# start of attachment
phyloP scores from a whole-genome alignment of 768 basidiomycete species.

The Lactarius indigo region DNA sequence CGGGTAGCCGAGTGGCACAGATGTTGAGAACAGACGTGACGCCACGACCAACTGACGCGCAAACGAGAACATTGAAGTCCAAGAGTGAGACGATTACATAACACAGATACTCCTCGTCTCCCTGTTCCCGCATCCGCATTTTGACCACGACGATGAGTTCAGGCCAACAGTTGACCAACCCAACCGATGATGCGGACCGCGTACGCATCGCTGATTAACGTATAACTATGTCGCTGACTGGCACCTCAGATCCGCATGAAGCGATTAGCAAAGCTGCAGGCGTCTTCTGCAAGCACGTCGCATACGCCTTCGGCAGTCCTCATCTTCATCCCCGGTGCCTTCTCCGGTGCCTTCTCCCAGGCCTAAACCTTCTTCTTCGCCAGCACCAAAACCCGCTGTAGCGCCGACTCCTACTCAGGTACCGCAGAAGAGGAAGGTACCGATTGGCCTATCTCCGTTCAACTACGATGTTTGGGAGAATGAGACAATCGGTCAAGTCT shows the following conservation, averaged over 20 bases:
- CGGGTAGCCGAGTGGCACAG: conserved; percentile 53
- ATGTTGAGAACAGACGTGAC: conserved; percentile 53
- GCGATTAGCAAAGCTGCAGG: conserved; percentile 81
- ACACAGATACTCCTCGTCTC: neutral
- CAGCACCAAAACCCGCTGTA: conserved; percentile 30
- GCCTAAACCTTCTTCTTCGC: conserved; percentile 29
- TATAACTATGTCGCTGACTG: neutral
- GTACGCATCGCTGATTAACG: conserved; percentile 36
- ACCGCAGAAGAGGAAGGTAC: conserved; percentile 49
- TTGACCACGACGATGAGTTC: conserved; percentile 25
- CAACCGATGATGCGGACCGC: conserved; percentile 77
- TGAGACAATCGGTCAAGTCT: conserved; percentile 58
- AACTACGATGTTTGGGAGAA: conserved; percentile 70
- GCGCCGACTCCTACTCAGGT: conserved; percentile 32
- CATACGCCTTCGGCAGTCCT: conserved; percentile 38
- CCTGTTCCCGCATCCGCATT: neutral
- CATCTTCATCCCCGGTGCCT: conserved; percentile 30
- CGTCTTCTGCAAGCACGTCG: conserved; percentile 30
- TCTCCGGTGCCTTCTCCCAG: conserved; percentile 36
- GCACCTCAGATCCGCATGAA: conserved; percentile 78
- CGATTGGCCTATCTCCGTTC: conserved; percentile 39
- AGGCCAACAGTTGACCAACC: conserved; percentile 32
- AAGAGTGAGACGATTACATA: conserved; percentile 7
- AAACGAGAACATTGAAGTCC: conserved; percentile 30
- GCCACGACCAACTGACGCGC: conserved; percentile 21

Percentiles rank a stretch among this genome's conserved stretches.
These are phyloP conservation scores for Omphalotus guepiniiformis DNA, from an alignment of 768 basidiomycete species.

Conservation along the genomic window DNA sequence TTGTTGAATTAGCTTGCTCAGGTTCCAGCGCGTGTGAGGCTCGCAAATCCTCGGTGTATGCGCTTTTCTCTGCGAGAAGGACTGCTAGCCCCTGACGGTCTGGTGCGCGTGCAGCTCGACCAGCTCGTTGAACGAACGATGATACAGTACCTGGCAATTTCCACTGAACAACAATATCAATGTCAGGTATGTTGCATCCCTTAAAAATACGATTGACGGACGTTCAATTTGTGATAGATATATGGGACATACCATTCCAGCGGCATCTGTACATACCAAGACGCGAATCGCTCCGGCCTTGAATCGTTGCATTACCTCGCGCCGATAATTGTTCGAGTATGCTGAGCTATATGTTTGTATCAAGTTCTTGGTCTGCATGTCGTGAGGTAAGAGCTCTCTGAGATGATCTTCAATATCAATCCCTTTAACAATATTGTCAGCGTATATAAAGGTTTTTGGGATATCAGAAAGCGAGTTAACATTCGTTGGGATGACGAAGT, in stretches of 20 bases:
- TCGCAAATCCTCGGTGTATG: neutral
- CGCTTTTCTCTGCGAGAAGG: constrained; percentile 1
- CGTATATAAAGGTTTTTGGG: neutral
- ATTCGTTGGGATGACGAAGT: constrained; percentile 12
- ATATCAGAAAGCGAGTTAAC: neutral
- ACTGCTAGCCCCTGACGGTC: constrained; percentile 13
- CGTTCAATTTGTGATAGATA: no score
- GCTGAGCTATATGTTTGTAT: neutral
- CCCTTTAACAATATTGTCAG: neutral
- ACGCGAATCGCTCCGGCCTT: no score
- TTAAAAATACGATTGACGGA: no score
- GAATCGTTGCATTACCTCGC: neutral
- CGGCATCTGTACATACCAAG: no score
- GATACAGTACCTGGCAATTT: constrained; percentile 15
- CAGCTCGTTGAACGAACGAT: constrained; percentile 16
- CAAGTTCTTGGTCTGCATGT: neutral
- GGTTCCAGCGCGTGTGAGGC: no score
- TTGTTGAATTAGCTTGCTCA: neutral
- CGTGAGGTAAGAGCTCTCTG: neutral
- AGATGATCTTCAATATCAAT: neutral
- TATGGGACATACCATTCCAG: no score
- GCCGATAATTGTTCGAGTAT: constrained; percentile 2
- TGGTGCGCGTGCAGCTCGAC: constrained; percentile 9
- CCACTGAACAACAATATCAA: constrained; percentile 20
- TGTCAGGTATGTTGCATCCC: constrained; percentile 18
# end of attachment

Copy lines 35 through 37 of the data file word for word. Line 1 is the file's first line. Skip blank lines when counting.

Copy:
- ATATCAGAAAGCGAGTTAAC: neutral
- ACTGCTAGCCCCTGACGGTC: constrained; percentile 13
- CGTTCAATTTGTGATAGATA: no score